Do you get migraines? No, not “headaches”. Migraines? I do. I have had them for more than 30 years. The first set in while I was babysitting at the ripe age of twelve. I remember calling my grandmother to express my absolute paralyzation. I also remember being sensitive to light, to noise. Feeling nauseous. They’re pretty much the same these days. They have lasted more than two weeks on occasion.
The definition of a migraine is a full paragraph. There’s lots of “and”s, and “if this then that”. Merriam-Webster says:
“a condition marked by recurring moderate to severe headache with throbbing pain that usually lasts from four hours to three days, typically begins on one side of the head but may spread to both sides, is often accompanied by nausea, vomiting, and sensitivity to light or sound, and is sometimes preceded by an aura and is often followed by fatigue”
And, it is all of those things. My pain is generally present only on my left side. It is usually preceded by the nagging perpetual need to rub my neck, twist it, or bend it in some way that I can get relief. This is called an “aura”. As well, my left eye will sometimes twitch. If perceived and treated with medication, I have been able to ward off one or two incidences.
But let me tell you about the miracle that is magnesium. After years of being seen by general practitioners, and absolutely denying the length and depth of my migraines, I was referred to Neurology. At my consultation, my doctor went over my entire migraine history. From the first migraine to the most recent. He wanted to know details about all of it. The appointment was more than an hour long, and though it seemed unnecessary to me at first, it turned out to be absolutely everything I needed.
I was prescribed over the counter magnesium tablets. “No more than 1,200mg per day” he said. I continued with a prescription preventative medication; to be taken prior to the onset of pain. I did not take a prescription to eliminate a migraine once it set in. I regret that decision right now, but more on that later. The magnesium has definitely helped to stave off the onset of the aura; which would lead to the pain. I can tell when I haven’t taken it, and I now have them in my medicine cabinet, purse, and my desk at work.
I also use an app called “Migraine Buddy” to monitor the specifics: frequency, length, strength, precursors, symptoms, and relief measures. I’ve been using it for years and have always been pleased with it. It assists when I have an appointment and have to recount my most recent aches and pains. They’ve added some new features over the years which make it indispensable.
Since then, I’ve had Botox injections in the base nerves of my neck that gives me such relief. As well, my providing Nurse Practitioner prescribed that I go to physical therapy. I thought it was a waste of time, prior to going. But on the very first visit, my physical therapist showed me the MANY ways that he could and would improve my migraine health. And he came through, by 1,000 percent.
The base of my neck feels that it is at constant odds with my entire skull. I am often twisting, turning, and tweaking my head and neck in the hopes of some relief. A small crack, creak, or popping that will signal that pressure has been released and I can claim six minutes of peace and comfort. I look for it constantly. It happens far less frequently. and for this reason, I was referred to Physical Therapy.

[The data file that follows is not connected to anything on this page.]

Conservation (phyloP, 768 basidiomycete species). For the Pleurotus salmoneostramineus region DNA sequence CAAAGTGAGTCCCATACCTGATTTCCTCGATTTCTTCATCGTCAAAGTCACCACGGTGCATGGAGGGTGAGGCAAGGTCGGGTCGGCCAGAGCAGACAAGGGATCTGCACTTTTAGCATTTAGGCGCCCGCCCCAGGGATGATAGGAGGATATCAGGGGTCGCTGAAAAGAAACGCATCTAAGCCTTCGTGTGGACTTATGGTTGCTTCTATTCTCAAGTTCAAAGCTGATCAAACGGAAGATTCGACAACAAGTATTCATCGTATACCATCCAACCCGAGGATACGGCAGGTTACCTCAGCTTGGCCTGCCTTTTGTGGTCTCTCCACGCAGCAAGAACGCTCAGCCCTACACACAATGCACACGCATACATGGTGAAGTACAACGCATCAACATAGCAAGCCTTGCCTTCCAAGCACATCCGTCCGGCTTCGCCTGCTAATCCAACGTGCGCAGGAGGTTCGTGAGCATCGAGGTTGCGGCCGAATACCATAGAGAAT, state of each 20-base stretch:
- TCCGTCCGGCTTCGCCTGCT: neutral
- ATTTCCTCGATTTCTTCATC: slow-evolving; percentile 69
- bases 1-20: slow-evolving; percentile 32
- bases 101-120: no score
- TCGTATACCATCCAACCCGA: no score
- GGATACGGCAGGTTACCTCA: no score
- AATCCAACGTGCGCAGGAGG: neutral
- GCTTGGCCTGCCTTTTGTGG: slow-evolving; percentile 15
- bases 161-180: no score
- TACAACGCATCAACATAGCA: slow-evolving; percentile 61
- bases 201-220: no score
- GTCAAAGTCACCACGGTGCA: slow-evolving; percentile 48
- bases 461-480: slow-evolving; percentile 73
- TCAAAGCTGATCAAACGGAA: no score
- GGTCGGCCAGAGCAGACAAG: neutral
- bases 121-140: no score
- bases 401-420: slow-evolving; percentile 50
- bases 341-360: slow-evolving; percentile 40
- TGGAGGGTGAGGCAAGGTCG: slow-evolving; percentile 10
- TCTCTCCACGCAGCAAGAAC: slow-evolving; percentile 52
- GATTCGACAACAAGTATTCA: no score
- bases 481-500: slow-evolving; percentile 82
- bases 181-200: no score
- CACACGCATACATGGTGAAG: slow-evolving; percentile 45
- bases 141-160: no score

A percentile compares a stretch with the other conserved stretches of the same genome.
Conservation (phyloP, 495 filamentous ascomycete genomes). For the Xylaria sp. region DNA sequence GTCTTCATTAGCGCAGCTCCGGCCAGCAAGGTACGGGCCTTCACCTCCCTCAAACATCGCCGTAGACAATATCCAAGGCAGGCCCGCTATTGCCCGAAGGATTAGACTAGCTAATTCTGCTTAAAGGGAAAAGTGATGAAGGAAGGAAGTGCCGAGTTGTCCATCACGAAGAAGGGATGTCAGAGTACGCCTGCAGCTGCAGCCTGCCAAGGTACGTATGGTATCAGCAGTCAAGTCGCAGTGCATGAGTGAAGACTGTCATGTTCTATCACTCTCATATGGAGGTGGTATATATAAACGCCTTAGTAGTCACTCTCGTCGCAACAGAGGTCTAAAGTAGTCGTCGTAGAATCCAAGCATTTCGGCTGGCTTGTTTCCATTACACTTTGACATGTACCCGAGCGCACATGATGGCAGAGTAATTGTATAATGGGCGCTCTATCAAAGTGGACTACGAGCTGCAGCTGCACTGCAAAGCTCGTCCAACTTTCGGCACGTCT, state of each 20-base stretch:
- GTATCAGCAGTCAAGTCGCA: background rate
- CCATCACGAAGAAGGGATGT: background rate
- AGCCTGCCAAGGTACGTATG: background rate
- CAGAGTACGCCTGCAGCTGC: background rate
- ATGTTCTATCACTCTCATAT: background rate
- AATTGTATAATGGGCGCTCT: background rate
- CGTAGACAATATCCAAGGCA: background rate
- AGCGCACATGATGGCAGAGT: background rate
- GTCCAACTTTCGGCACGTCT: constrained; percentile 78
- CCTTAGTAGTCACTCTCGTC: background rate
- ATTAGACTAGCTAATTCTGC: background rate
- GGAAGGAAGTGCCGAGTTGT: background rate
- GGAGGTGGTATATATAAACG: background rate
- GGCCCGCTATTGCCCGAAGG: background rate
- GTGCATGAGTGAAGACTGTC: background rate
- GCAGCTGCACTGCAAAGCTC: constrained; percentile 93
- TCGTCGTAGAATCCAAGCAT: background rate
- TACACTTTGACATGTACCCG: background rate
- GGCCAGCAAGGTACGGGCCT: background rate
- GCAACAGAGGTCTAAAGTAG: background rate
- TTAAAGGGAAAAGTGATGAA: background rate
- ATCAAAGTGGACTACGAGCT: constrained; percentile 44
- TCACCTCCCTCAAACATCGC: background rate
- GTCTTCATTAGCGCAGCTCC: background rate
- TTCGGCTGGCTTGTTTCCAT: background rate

Physical therapy gave me the resources to heal myself. I was taught to stretch and strengthen the muscles along my neck, upper spine, and shoulders– and I eventually gained more mobility, ability, and less pain. Yes! Less. Pain. Less migraines. Less headaches. Less nausea. Less– just less. And I couldn’t be more pleased. But also, my part was to follow through with my homework. I needed a “foam roller”, TheraBands, and four-pound hand weights. I had to actually commit to doing MY PART, and promise to have my workstation ergonomically assessed and adjusted.
I’ve discovered a different brand and dosage of magnesium that is stellar to my preventative care routine. Followed by the blood pressure medication that has a “side effect” of lowering the strength and frequency of migraines. After that, the physical therapy and the focus on the muscles and tenseness that leads to migraines is more than enough to help me help myself.
If you suffer from migraines, I suggest these things (after you consult your medical professional): 1) take magnesium (500mg capsules, 1 each morning, and night), 2) use a preventative medication consistently(whether it’s an actual migraine preventative, or a medication that treats other symptoms, but can assist with the onset and prevention of migraines); and lastly 3) request physical therapy aimed at loosening the muscles in your neck, shoulders, and spine.
Sometimes the best medicine is to realize that what you’ve been doing and what you’ve “done all along” is likely not what you need anymore. It is always ok to ask for help, especially if you’re in pain. After too many years of brushing it off and “dealing with it” I got the exact brand of help that I needed.